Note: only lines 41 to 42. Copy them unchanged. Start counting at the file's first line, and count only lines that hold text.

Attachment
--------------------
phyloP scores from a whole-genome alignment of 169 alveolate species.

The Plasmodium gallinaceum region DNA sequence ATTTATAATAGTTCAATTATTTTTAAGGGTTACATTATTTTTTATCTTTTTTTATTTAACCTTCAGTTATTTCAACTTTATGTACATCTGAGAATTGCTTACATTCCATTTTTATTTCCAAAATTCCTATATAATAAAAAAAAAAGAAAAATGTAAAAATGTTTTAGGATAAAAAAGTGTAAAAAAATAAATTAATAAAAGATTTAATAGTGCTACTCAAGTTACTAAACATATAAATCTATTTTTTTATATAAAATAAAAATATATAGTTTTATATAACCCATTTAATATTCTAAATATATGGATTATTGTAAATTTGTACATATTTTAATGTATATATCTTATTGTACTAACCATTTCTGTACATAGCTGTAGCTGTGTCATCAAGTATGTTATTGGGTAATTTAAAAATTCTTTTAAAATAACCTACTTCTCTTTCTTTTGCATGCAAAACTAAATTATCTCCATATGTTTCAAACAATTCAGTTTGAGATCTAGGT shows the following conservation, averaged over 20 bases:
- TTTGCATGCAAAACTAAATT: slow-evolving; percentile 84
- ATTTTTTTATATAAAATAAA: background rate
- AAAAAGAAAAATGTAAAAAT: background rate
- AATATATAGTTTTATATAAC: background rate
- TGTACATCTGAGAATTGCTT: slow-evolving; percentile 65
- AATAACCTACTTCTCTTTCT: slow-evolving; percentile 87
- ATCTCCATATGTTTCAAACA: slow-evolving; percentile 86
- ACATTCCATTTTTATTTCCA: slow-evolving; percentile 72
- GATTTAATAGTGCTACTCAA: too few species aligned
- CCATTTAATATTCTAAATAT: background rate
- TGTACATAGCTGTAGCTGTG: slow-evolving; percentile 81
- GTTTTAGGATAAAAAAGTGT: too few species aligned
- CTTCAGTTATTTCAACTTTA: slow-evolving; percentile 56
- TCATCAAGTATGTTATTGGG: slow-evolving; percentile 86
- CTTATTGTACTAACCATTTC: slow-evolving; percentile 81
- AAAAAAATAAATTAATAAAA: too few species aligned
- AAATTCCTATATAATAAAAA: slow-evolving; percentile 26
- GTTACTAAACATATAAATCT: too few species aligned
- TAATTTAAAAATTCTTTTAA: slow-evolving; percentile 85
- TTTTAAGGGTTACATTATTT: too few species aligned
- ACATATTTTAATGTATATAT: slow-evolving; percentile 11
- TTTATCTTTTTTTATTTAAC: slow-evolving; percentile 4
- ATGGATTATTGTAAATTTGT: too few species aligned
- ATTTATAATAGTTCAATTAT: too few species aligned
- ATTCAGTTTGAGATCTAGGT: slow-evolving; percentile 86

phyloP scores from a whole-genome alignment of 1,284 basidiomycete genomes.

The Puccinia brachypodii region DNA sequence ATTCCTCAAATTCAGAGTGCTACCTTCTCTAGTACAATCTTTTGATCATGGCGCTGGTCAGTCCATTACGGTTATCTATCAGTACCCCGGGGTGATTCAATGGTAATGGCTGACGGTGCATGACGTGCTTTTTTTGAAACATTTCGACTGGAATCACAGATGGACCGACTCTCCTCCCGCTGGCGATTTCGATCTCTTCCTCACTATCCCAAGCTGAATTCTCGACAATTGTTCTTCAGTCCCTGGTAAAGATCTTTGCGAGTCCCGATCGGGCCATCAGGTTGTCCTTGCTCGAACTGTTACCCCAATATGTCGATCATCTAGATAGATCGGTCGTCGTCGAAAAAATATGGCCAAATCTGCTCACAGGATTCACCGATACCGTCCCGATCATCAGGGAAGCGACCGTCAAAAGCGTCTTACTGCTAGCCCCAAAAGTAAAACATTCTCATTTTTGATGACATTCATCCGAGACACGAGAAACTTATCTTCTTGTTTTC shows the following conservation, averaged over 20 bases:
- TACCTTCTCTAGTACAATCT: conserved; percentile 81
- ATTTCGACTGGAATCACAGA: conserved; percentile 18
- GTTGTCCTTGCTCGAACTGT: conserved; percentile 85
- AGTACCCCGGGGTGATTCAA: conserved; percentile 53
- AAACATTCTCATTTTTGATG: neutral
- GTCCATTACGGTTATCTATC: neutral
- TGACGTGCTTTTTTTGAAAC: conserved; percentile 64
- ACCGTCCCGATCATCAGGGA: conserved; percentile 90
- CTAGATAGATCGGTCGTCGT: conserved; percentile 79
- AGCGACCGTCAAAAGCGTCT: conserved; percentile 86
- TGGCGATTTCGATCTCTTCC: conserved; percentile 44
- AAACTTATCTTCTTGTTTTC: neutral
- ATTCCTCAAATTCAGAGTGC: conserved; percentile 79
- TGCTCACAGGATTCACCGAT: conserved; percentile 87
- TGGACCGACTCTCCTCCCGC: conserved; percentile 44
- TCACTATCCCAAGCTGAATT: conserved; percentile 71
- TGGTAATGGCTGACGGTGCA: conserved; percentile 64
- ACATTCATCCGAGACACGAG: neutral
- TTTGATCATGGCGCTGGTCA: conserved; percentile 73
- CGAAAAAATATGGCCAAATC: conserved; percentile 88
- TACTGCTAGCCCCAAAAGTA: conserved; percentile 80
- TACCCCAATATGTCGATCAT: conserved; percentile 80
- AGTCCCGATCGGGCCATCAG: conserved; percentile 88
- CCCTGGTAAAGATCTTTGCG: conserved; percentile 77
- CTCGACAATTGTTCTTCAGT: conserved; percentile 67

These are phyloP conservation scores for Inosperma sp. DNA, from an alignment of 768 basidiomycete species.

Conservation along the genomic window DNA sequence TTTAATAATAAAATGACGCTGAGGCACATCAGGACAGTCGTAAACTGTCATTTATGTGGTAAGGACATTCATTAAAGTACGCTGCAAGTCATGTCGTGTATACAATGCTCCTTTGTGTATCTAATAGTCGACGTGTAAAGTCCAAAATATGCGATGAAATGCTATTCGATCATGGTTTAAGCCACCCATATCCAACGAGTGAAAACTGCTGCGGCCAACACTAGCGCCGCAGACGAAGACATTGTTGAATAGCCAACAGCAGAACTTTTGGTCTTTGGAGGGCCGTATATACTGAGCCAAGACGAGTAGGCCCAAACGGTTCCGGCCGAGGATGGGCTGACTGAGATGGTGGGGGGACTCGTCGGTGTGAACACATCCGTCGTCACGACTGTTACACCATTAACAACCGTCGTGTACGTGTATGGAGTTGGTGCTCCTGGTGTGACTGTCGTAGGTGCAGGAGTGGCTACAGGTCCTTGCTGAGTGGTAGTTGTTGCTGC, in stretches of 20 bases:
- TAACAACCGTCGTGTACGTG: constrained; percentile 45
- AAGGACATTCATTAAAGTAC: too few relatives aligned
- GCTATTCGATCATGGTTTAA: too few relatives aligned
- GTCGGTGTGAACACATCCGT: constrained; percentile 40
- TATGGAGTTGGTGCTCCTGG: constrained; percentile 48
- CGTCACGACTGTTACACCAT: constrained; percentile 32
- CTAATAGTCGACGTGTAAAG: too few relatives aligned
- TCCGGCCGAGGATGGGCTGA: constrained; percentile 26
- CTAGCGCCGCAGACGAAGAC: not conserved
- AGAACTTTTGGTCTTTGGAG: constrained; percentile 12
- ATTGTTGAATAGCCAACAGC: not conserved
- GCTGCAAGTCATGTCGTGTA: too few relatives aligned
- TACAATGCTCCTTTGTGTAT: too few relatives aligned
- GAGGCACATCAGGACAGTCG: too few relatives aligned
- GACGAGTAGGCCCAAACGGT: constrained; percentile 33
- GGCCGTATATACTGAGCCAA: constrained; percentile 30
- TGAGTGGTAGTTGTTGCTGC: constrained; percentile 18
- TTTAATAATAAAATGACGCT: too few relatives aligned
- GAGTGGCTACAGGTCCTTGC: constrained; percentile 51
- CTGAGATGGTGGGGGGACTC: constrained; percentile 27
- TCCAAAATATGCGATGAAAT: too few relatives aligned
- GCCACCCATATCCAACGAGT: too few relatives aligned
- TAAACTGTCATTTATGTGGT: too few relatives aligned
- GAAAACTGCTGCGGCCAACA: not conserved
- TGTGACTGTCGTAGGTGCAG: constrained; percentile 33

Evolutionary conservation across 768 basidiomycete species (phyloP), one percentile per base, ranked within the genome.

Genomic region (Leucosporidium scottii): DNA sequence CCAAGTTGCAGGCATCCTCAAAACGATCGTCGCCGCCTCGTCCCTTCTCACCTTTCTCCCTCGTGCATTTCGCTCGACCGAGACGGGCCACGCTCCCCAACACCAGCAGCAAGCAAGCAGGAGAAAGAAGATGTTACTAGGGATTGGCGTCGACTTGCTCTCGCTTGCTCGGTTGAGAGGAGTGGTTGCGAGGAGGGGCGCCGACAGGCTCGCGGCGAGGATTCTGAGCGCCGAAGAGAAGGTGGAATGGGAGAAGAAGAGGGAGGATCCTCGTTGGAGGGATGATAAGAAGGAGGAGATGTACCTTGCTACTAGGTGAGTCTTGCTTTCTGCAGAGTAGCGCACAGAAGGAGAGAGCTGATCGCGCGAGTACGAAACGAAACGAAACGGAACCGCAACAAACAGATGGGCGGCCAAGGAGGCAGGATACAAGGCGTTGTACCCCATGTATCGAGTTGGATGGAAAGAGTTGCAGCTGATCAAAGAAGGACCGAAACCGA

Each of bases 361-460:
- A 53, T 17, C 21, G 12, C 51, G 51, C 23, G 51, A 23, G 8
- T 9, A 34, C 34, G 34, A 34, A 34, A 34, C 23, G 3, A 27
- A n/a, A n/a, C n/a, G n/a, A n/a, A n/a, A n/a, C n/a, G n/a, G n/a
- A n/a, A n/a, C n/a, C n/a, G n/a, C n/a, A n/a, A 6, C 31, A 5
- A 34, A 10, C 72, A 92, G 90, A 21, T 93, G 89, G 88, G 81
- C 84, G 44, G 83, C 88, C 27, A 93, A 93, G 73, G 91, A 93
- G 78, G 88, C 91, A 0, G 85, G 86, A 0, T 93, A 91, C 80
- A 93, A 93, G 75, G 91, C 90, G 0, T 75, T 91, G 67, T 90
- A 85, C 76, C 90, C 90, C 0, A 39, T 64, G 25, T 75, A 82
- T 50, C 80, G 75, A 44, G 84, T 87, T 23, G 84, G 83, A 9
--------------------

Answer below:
- AAACTTATCTTCTTGTTTTC: neutral
- ATTCCTCAAATTCAGAGTGC: conserved; percentile 79